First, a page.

The appeal of cell culture–based production of drugs has increased the use of bioreactors. “One of the major ongoing trends comes from single-use bioreactors in clinical and commercial production facilities,” says Christel Fenge, PhD, vice president of marketing for fermentation technology at Sartorius Stedim Biotech (Göttingen, Germany). “We also see a stronger pull from the customer side to bring single-use systems into the process-development lab as it helps managing peaks and tight development schedules.”
To meet those needs, Sartorius Stedim Biotech makes a family of single-use stirred tank bioreactors that hold up to 1,000 liters, and they are working on a 2,000-liter version to be launched soon. “Our stirred tank bioreactors are based on the same design principles from bench-top systems to our largest bioreactors—both single-use and conventional stainless steel and glass vessels,” Fenge says. This enables the users to reduce the risks associated with scale-up and process transfers between different sites.
Recently, Sartorius Stedim Biotech released a 2-liter single-use system. “This also uses the same design principles,” Fenge explains, “so it allows seamless transfer from small to large scale.” She adds that their bioreactors can be connected to process analytical technology tools, including design-of-experiments and multivariate-analysis software, together with additional sensors to make the bioreactors more intelligent.
Other companies see similar trends. As Jennifer DeKarski, global product manager for single-use bioreactors at EMD Millipore (Billerica, Mass.), says, “In general, we’re seeing strong growth in the single-use bioreactor market—at all scales.” She also points out a wide range of applications for these bioreactors, including monoclonal antibodies, recombinant proteins, stem cells, and vaccines.
In this area, EMD Millipore offers its Mobius CellReady single-use bioreactor platform. A 3-liter version has been on the market a couple of years, and the company recently released 50- and 200-liter versions.
All of the larger scale single-use bioreactors from EMD Millipore utilize the Mobius SensorReady technology, an external circulating loop that contains the sensing ports and sampling access. “You can configure sensing and sampling at the point of use and integrate new sensors as they become available, instead of using custom bioprocess containers,” DeKarski explains. “Our standard bag is stocked, reducing the lead time of a customized solution.”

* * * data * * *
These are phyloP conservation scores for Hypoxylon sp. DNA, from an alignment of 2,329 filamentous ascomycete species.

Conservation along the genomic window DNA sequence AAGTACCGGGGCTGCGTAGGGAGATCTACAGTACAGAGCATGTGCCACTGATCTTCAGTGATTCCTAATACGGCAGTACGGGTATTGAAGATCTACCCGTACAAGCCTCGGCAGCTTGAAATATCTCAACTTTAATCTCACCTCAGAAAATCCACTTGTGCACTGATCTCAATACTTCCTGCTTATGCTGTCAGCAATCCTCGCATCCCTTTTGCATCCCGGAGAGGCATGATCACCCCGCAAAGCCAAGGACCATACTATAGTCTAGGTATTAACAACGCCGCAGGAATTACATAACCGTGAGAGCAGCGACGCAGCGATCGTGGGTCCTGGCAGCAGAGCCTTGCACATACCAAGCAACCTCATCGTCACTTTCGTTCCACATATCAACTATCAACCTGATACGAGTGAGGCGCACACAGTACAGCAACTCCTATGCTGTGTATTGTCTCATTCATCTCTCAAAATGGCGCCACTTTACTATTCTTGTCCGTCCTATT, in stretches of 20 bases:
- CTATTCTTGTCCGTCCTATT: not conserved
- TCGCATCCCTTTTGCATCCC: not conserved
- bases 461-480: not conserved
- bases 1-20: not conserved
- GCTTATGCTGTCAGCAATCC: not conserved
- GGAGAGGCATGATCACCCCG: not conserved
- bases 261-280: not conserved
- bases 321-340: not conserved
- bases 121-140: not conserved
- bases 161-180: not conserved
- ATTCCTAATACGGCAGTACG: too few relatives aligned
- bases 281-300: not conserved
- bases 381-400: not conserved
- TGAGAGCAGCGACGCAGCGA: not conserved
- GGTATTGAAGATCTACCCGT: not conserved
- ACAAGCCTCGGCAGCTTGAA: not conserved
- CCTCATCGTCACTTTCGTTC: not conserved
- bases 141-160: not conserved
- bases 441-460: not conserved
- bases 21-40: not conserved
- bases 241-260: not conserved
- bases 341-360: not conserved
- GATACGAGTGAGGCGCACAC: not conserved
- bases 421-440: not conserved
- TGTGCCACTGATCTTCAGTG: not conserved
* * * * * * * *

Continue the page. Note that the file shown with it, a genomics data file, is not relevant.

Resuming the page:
To scale up a process from basic research to manufacturing—as both Sartorius and EMD Millipore help customers do—it is crucial to keep the system consistent. This allows the process to be controlled in the same manner from development to clinical use.
Methods of mixing
To keep cells alive in a bioreactor, the medium must move. Some bioreactors stir the contents and others rock them. “We have a full range of stirred and rocking bioreactors,” says Morgan Norris of the bioprocessing team at GE Healthcare (Chalfont St. Giles, U.K.). The company’s Xcellerex XDR stirred tanks range from 4.5 liters to 2,000 liters, and its rocking tanks cover 0.1 liters to 500 liters. “Both stirred and rocking bioreactors have different uses and purposes,” Norris says. For example, GE’s WAVE bioreactor for 0.1 liters to 500 liters can be used for R&D, process development, and current good manufacturing practices.
GE’s WAVE bioreactors use a rocking motion. The generated waves mix the contents and transfer oxygen to the cells. Like other single-use systems, these require no cleaning or sterilization. In addition, Norris says, “It’s easy to get up to speed on a rocking bioreactor. That drives some of the interest in academia for our smaller rocking tanks.” As Norris adds, “Improving the productivity on the academic side will lead to more targets and ideas for the industry to study.”
About the author
Mike May is a publishing consultant for science and technology based in Houston, Texas.
Filed Under: Drug Discovery